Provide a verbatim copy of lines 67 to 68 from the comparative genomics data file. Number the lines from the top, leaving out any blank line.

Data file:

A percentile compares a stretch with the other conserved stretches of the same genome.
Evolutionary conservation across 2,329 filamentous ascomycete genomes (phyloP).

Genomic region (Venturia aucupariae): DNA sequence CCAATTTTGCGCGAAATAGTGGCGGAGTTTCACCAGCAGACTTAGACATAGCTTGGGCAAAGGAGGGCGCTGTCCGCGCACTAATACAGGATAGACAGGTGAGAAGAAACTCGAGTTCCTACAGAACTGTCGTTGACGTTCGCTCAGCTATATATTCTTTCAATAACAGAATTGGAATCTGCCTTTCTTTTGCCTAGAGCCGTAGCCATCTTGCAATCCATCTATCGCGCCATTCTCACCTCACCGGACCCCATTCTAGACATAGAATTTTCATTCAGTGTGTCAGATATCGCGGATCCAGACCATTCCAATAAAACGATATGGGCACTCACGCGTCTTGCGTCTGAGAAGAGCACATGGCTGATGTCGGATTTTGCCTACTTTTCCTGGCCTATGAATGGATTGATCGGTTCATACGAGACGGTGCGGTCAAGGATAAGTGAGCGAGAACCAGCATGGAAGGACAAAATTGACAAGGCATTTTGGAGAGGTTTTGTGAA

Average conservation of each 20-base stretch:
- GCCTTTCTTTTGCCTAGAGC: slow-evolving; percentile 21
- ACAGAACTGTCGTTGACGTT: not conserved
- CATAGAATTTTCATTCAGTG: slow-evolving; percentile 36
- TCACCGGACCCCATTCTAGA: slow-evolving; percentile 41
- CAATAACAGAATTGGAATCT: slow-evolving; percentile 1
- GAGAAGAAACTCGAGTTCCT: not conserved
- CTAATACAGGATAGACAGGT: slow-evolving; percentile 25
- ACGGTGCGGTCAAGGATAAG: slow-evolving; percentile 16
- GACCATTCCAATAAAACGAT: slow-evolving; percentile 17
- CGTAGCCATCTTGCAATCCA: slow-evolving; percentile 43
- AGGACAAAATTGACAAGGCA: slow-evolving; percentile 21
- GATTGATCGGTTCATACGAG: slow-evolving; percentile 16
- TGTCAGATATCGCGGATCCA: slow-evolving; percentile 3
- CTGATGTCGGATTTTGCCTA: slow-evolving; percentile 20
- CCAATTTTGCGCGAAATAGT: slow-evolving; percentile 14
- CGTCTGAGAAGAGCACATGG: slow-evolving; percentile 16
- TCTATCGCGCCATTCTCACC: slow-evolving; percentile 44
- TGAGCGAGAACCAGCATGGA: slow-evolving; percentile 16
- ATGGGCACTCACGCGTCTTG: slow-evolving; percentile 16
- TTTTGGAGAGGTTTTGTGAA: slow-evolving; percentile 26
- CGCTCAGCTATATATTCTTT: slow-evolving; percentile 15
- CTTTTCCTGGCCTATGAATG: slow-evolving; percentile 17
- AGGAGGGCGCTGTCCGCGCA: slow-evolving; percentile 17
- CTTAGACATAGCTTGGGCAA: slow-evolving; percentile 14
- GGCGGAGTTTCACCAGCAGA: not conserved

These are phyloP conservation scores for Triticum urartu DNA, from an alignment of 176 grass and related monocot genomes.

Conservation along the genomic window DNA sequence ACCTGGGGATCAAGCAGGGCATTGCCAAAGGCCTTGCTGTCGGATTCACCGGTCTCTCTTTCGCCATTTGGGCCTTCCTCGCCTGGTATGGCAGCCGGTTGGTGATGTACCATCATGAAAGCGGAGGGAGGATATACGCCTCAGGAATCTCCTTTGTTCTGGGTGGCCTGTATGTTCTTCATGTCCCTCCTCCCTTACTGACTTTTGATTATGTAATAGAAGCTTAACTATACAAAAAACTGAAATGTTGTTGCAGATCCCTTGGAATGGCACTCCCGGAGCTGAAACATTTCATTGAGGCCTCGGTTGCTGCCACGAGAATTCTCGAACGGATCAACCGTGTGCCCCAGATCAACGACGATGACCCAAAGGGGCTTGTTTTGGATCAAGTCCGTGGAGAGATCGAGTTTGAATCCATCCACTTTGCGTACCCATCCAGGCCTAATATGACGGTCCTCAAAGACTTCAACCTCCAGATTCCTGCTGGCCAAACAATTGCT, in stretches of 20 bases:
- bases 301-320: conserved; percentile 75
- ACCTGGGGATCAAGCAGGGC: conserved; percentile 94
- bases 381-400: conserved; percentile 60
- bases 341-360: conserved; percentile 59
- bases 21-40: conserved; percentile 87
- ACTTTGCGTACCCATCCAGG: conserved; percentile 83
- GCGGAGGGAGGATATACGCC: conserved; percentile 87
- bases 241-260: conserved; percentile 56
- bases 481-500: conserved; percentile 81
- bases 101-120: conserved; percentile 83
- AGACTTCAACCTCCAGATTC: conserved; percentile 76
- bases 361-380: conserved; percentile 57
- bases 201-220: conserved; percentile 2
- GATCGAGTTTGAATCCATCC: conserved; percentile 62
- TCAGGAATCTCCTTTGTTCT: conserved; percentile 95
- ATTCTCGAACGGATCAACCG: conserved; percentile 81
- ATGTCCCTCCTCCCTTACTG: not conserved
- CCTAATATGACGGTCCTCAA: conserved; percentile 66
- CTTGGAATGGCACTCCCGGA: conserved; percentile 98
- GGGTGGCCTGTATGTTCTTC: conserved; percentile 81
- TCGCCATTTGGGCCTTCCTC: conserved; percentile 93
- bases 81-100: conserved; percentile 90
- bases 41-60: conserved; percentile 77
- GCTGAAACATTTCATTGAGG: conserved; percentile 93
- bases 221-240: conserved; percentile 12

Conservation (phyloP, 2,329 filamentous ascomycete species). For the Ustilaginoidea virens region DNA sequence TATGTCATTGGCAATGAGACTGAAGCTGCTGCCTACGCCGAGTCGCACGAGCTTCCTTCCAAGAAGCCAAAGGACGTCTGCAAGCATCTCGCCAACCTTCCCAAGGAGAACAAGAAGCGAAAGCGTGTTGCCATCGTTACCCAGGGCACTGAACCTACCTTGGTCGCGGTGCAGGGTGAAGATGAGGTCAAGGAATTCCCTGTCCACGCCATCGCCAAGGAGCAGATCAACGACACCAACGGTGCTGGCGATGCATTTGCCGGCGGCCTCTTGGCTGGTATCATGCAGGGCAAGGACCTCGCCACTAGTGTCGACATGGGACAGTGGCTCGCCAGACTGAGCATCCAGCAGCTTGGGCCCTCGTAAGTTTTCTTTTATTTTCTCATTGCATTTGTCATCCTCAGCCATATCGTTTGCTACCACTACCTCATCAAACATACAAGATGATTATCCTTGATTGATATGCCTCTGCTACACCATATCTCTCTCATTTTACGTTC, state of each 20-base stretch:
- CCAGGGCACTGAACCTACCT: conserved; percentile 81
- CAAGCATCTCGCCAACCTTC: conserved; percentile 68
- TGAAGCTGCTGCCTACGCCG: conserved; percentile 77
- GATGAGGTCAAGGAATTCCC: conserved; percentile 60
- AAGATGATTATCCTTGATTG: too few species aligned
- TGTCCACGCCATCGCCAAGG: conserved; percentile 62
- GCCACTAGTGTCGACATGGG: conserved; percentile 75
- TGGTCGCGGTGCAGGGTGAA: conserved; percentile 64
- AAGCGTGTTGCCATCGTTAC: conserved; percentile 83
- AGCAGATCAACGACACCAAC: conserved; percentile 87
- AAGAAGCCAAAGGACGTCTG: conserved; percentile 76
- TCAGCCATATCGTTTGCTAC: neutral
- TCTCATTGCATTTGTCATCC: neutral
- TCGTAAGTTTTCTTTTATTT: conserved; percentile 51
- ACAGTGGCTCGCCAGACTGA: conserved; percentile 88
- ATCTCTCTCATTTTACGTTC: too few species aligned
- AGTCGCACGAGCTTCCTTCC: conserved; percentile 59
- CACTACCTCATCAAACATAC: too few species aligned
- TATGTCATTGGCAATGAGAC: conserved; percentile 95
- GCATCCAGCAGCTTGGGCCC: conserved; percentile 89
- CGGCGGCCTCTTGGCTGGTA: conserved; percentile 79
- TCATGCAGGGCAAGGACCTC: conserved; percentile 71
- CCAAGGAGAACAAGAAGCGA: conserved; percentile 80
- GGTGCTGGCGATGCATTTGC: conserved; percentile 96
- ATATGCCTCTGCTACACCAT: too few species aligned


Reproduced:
- AGCAGATCAACGACACCAAC: conserved; percentile 87
- AAGAAGCCAAAGGACGTCTG: conserved; percentile 76